By Cristina Prego Tramuja, President of ANONG, member of Forus in Uruguay 

Between 2018 and 2020, the Asociación Nacional de ONG (ANONG), together with Forus, was part of the capacity development project “Strengthening organized civil society: towards more society, towards more rights”. It was a valuable opportunity that allowed us to make our dialogues more complex and to analyse in context so as to capitalise on our know-how for the purpose of public policy advocacy. 

The series developed by the project encouraged forums for discussiontraining; and the elaboration of collective positions that allowed the development of a political and conceptual base, which was successfully applied to other areas of the platform's activities, to governmental dialogues, and to other actors from organised civil society.  

The main axes of the discussion were centered on the role of civil society organisations as political actors promoting social change. This involved discussing the need to evenly manage the following: proposals; the construction of methodological alternatives; complaints; demands; political tensions; and the collective efforts among organisations, groups, and individuals with whom we work. 

This search for overall change implies substantive changes in social relations; in power relations; and in the consistent management of this privileged position that organisations occupy through handling information, through having spaces for dialogue with different actors, and through managing societies' public resources - a wealth often produced by the people more greatly affected by inequality.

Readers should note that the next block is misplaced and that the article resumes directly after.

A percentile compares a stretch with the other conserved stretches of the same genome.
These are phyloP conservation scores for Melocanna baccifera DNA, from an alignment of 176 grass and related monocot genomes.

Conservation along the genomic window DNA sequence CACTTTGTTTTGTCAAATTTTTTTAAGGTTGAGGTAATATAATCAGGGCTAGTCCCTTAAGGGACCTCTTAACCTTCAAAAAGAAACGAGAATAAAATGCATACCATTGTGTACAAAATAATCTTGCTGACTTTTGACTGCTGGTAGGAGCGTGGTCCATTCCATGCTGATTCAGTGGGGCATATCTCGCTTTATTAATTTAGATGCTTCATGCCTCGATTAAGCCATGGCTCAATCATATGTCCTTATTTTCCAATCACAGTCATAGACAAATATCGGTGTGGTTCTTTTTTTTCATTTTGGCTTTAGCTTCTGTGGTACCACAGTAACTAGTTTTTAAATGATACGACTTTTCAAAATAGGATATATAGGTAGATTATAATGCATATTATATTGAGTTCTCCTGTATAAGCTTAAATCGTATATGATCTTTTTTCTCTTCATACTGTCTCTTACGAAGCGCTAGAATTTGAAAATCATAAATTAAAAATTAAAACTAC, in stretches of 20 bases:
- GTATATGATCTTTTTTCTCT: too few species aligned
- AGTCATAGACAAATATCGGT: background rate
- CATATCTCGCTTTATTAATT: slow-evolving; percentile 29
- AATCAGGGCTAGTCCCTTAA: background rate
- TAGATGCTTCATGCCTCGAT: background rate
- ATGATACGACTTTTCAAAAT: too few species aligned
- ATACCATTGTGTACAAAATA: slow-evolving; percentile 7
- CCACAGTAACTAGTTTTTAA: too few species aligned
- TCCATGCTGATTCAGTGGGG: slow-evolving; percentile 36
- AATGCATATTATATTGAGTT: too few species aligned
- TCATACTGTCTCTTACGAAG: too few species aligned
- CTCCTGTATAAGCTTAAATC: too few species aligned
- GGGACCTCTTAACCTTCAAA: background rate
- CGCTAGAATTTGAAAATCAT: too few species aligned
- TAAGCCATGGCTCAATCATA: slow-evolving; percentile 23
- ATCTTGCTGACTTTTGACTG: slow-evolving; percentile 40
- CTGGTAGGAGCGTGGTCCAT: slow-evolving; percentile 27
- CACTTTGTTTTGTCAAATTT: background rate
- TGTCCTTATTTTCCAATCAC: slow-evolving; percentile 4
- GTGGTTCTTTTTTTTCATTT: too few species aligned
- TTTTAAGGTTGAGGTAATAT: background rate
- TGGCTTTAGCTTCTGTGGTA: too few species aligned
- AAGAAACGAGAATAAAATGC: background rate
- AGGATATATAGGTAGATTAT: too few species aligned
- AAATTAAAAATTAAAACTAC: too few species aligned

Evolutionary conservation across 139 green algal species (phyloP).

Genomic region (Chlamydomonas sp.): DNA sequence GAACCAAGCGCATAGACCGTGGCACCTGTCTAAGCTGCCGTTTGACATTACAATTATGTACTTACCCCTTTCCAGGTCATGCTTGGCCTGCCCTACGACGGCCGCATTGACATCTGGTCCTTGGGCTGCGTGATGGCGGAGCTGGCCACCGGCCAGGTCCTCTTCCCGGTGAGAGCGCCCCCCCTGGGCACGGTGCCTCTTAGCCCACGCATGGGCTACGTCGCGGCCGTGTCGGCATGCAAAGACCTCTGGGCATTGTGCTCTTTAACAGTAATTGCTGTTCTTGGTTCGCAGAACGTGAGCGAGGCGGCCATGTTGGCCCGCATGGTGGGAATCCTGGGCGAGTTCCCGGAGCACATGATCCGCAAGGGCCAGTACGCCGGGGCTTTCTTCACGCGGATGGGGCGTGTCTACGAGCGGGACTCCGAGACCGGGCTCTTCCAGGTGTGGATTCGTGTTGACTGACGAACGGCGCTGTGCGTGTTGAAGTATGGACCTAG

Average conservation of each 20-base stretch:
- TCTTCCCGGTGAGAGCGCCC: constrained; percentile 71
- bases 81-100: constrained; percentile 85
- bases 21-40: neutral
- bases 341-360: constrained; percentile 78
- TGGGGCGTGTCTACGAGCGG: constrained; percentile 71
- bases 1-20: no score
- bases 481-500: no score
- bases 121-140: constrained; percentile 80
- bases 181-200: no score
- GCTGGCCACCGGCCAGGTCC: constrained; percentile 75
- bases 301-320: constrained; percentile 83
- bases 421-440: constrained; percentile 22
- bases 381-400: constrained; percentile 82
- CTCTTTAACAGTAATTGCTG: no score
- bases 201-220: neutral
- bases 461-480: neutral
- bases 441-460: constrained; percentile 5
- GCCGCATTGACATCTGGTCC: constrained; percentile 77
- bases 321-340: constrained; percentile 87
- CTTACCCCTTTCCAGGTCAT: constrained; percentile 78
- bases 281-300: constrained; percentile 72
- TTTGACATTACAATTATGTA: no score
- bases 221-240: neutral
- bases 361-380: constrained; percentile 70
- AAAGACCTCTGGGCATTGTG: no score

Within this process, autonomy is transformed into one of the major challenges: autonomy from governments, political parties, aid workers, the market. What does this entail? How much autonomy is possible in this context of restrictions on the enabling environment? How can we build alliances without losing autonomy? With whom can we build them? What are the possible concessions? These questions and others came up again and again in the dialogues, often raising more questions than answers. 

The social, economic and political backdrop - not just at a national level, but also regionally and globally - continues tset civil society organisations against the permanent challenge of creativity. We are forced to rethink policy-making from a social perspective, to establish a different narrative of our own that allows us to see ourselves as distinct actors, to recognise our full worth, and for our partners to do the same. The project allowed us to strengthen and reaffirm the idea that policymaking from within civil society means promoting deep and lasting transformations based on the promotion of an active, critical civic engagement on the part of everyone: a difficult but necessary task; a constant challenge.